But Siemens industrial controllers are unregulated commodities that are sold and resold all over the world — the controllers intercepted in Dubai traveled through China, according to officials familiar with the seizure.
Ralph Langner, a German computer security consultant who was the first independent expert to assert that the malware had been “weaponized” and designed to attack the Iranian centrifuge array, argues that the Stuxnet worm could have been brought into the Iranian nuclear complex by Russian contractors.
“It would be an absolute no-brainer to leave an infected USB stick near one of these guys,” he said, “and there would be more than a 50 percent chance of having him pick it up and infect his computer.”
There are many reasons to suspect Israel’s involvement in Stuxnet. Intelligence is the single largest section of its military and the unit devoted to signal, electronic and computer network intelligence, known as Unit 8200, is the largest group within intelligence.
Yossi Melman, who covers intelligence for the newspaper Haaretz and is at work on a book about Israeli intelligence over the past decade, said in a telephone interview that he suspected that Israel was involved.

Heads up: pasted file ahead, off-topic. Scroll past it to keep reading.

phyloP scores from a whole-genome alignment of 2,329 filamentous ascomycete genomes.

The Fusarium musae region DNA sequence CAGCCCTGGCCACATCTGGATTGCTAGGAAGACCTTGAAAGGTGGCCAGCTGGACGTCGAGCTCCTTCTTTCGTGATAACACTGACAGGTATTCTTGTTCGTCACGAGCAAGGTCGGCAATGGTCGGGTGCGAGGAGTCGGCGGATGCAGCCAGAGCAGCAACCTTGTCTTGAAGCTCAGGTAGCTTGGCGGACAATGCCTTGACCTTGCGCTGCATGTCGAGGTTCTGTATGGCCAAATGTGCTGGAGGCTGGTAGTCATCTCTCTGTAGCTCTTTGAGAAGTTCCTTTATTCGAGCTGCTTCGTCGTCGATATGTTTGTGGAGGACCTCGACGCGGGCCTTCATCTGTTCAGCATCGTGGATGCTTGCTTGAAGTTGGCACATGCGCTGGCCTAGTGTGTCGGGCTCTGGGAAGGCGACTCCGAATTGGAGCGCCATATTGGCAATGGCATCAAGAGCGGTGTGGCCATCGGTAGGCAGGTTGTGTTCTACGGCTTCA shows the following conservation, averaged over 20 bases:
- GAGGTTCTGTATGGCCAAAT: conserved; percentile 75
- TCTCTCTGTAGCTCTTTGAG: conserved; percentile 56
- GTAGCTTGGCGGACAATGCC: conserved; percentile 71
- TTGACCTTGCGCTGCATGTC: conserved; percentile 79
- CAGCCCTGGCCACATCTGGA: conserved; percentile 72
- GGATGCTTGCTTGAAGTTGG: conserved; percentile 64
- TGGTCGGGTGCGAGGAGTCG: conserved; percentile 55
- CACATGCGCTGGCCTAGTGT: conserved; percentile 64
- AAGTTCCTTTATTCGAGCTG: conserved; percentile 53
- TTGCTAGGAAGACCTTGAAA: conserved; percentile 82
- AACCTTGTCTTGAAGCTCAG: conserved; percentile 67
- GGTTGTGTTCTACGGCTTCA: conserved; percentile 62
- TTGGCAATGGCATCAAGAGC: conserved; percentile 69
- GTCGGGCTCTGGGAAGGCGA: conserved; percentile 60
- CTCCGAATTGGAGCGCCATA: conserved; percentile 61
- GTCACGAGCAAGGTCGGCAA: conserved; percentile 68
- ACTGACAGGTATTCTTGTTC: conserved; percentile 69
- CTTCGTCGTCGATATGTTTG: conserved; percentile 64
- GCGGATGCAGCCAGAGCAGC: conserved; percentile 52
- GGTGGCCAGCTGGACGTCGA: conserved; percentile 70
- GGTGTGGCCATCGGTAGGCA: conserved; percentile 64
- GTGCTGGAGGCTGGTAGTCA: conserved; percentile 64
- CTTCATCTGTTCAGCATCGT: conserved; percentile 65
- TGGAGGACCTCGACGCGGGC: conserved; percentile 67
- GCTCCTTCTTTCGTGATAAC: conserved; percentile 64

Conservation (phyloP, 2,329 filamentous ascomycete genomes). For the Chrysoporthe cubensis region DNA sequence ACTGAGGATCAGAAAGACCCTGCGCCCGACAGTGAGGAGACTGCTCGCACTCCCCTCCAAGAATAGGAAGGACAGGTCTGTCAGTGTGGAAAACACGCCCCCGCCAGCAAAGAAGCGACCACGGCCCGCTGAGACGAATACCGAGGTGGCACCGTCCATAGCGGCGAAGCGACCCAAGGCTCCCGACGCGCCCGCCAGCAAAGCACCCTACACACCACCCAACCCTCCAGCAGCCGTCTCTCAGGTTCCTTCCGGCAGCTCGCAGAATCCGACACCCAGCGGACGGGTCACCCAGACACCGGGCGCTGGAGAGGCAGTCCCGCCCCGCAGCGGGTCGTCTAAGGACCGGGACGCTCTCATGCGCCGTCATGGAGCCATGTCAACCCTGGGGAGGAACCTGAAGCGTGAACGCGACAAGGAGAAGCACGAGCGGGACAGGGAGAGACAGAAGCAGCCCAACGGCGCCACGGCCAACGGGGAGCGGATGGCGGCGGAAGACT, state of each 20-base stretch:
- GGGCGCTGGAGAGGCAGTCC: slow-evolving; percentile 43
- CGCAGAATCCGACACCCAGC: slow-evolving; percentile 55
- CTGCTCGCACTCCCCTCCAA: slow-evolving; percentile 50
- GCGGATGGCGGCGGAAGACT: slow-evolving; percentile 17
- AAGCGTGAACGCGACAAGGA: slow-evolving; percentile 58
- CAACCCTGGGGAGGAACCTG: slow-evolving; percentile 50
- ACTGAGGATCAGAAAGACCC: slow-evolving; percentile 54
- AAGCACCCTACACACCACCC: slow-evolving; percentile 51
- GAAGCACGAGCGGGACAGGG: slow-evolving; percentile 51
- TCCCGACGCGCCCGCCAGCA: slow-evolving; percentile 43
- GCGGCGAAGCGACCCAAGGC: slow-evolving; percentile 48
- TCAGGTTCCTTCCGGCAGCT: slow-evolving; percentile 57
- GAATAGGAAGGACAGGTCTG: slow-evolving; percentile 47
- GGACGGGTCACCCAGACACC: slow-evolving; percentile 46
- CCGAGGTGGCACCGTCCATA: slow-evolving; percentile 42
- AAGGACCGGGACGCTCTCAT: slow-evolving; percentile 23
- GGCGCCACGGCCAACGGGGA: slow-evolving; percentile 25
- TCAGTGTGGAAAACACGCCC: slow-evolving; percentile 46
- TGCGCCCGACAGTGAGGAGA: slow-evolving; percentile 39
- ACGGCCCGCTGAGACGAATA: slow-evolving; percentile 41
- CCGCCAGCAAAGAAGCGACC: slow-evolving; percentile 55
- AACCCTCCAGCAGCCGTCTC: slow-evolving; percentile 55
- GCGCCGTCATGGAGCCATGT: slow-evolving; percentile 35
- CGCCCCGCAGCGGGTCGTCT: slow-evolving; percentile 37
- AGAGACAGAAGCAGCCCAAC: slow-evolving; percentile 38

He noted that Meir Dagan, head of Mossad, had his term extended last year partly because he was said to be involved in important projects. He added that in the past year Israeli estimates of when Iran will have a nuclear weapon had been extended to 2014.
“They seem to know something, that they have more time than originally thought,” he said.
Then there is the allusion to myrtus — which may be telling, or may be a red herring.
Several of the teams of computer security researchers who have been dissecting the software found a text string that suggests that the attackers named their project Myrtus. The guava fruit is part of the Myrtus family, and one of the code modules is identified as Guava.